Sheng Yong of the Ming dynasty
Inscription for the Gentleman of Principle
Shaped like the vault of Heaven and the square of Earth:
Bamboo sheathed metal, bamboo wrapped clay.
Within, a lively fire burns,
Bearing sounds of waves on the river Xiang.
One drop of sweet dew
Cleanses my poetic core.
A pure wind sweeps beneath my sleeves,
Carrying me beyond the realm and into the Void.
Sheng Yong 盛颙 (1418-1492), “Kujie jun ming 苦節君銘 (Inscription for the Gentleman of Principle, 1478)” from Qian Chunnian 錢椿年 (active ca. 1530-1535) and Gu Yuanqing 顧元慶 (1487–1565), Chapu 茶譜 (Treatise on Tea, 1541) in Zhongguo lidai chashu huibian jiaozhu ben 中國歷代茶書匯編校注本 (Annotated Compilation of Tea Books of Dynastic China), Zheng Peikai 鄭培凱 and Zhu Zizhen 朱自振 (1934–present), comps. (Hong Kong: Commercial Press, 2014), p. 181.
Wen Zhengming of the Ming dynasty
Two Encomia on the Ten Perfections of Tea
The east wind blows across the russet tea,
In a single night it grows an inch.
A floral mist splits the heavy jade leaves,
Clouds gently congeal their tender fragrance.
The morning harvest fills less than a hand,
Returning in the evening, scolded for upsetting the tea basket.
The leaves, precious as yellow gold;
Transport the proffered tribute before the spring festival.
Spring flowers fall, hiding the courtyard,
A gentle wind calms the meditation room.
Tend the fire to boil fresh spring water.
The cold moon floats round and shadowy.
Sleepless, yet ever writing of the worthy,
Faithful to the eternal emotions.
Wandering immortals flit about the brazier,
Effortlessly entering the spirit realm.
Wen Zhengming 文徵明 (1470-1559), “Chashi tu 茶事圖 (The Art of Tea, 1534),” Shiqu baoji xubian 石渠寶笈續編 (Sequel to the Treasure Coffers of the Stone Moat, 1793), Wang Jie 王杰 (1725–1805) et al., comps. (Taipei: Guoli Gugong bowu yuan, 1971), vol. 2, pp. 1051–1052.
Wen Zhengming 文徵明 1470–1559)
Chashi tu 茶事圖 (Art of Tea, 1534)
Hanging scroll; ink and color on paper
National Palace Museum, Taipei
Wu Kuan of the Ming dynasty
Song of Coveting Tea
I, Elder of the Brew, love tea as I love wine,
Three pints or fifty – there’s no counting.
Beginning in the tea room, there are no unnecessary things:
Just a tea stove and a tea pounder.
Here, there is nothing ever to do but brew tea.
All day long, the tea cup never leaves my lips.
Assisting today’s gathering, a single tea server;
Coming through the door, my guest, a true tea friend.
To express thanks for tea, emulate the poem of Lu Tong;
To brew tea, follow the ode of Huang Jiu.
The Sequel to the Book of Tea, I lend to no one.
The Addenda to the Tea Register, I let slip from the hand:
I will have nothing to do with planting mundane tea.
I know only the few acres of tea garden below this mountain.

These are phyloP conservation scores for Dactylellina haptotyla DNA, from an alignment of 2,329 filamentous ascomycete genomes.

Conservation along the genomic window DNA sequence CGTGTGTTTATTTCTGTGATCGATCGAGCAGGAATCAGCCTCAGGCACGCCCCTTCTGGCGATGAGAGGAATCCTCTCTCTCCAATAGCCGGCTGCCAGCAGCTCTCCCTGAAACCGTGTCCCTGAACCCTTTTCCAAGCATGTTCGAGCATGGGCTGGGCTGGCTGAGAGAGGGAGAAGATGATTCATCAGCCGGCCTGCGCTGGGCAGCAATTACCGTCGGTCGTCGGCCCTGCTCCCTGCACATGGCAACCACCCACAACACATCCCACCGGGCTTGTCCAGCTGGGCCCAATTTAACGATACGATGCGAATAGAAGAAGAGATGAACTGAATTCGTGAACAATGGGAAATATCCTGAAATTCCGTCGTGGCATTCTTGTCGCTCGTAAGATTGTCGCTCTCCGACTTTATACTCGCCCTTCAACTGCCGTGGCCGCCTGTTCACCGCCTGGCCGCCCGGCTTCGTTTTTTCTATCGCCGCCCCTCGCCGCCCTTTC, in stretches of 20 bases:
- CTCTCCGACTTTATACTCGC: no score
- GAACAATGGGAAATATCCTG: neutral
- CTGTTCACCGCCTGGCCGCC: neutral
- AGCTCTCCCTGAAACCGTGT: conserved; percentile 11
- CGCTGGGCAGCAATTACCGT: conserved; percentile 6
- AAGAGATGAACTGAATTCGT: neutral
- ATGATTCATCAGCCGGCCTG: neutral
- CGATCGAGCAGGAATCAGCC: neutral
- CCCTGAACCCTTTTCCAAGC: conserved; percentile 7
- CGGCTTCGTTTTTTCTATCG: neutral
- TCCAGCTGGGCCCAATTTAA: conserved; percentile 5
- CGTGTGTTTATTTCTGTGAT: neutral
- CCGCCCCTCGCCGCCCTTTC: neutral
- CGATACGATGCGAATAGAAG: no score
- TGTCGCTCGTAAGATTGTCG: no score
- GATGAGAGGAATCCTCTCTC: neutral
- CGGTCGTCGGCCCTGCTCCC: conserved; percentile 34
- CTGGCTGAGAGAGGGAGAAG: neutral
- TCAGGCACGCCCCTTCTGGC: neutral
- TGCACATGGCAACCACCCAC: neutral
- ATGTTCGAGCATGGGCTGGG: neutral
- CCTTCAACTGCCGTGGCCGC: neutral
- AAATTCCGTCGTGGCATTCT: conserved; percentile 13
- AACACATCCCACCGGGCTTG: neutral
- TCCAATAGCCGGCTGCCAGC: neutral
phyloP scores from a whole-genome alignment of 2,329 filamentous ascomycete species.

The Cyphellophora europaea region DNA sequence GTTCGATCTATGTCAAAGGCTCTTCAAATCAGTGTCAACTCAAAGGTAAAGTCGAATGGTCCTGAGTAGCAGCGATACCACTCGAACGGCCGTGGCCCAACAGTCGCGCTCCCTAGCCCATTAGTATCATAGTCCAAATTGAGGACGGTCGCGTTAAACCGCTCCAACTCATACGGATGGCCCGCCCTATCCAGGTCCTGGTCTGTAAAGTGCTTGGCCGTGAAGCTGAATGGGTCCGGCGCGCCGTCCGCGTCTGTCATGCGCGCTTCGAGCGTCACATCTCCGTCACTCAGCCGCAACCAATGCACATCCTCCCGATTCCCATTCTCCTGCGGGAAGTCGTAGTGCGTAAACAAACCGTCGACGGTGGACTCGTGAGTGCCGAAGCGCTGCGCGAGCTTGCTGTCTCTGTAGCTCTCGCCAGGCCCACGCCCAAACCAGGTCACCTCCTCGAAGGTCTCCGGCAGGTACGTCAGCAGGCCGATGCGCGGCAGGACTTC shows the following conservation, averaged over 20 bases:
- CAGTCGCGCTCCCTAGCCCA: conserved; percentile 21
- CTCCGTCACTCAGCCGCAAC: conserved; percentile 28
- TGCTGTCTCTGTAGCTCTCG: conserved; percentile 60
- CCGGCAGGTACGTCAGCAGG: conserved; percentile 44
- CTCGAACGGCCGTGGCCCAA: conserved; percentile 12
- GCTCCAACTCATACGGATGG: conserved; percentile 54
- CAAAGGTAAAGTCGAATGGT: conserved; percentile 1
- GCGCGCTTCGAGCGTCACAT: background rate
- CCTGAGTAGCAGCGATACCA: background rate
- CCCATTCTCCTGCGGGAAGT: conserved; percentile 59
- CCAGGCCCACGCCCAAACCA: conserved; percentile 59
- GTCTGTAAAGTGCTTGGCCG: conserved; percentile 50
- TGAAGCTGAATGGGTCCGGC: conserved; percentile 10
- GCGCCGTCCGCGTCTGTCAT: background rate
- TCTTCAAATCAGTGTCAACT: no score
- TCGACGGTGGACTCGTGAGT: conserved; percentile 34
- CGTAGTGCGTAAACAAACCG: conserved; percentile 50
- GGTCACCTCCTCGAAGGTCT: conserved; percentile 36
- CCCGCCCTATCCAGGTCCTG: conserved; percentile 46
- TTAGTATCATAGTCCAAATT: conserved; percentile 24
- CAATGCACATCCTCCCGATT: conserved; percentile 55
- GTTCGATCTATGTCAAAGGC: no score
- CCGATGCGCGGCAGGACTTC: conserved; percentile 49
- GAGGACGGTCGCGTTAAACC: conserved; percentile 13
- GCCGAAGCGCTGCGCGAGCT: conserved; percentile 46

Some people merely dream of roaming the tea country,
But I, right here and now, simply do nothing else.
Wu Kuan 吳寬 (1435-1504), “Aicha ge 愛茶歌 (Song of Coveting Tea),” Paoweng jia cangji 匏翁家藏集 (Collection of the Paoweng Family Treasures), (Shanghai: Hanfen lou Collection), book 2, juan 4, pp. 7b-8a in Sibu congkan chubian 四部叢刊初編 (Collection of the Four Categories, First Series), Zhang Yuanji 張元濟 (1867-1959), comp. (Shanghai, 1919), vols. 1557-1568.
Li Rihua of the Ming dynasty
A Place for Tea
A clean room – with just a broad couch, a ready table, burning incense, a cup of tea – empty of unnecessary things. While sitting in meditation, a pure ethereal force gathers naturally within me. As this chaste and numinous power grows, the foul and turbid effluvium of the world also shifts within and is steadily purged.
Li Rihua 李日華 (1565-1635), Liuyan zhai sanbi 六研齋三筆 (Copious Notes from the Studio of Six Pursuits), juan 4, pp. 5b-6a, especially 6a in “Zajia lei 雜家類 (Miscellaneous Treatises),” “Zibu 子部 (Masters and Philosophers),” Qinding Siku quanshu 欽定四庫全書 (Complete Collection of the Four Libraries by Imperial Commission), compiled by Ji Yun 紀昀 (1724–1805) et al. (Beijing: Forbidden City, 1798).
Liu Yuxi of the Tang dynasty
Song of Tasting Tea at West Mountain Temple
Beyond the temple eaves, the mountain monks have many tea plants.
Spring arrives and the glow of the bamboo draws out new buds.
Like welcoming a guest, rise and smooth the robes to
Pick from all the lush growth the eagle beaks.
In a instant, the firing fills the room with fragrance.
For an elegant service, ply water from Jinsha,
Listen for the sound of rain and pines from the brazier.
White clouds fill the bowl, billowing here now there.
Even from afar, one whiff dispels the drunken night,
Cares are banished clean to the bone.
From sunny cliffs to shady ridges, each has a special quality,
But those cannot compare to this, moss-grown beneath the bamboo.
Yandi sampled flora but knew not this brew;
Tongjun was prescient yet knew not this flavor.
New buds are curled, not even half ever open.
From picking to brewing takes but a moment or so.
The aroma is like the scent of dew-soaked magnolia;
Next to the color of waves, the jade herb is peerless.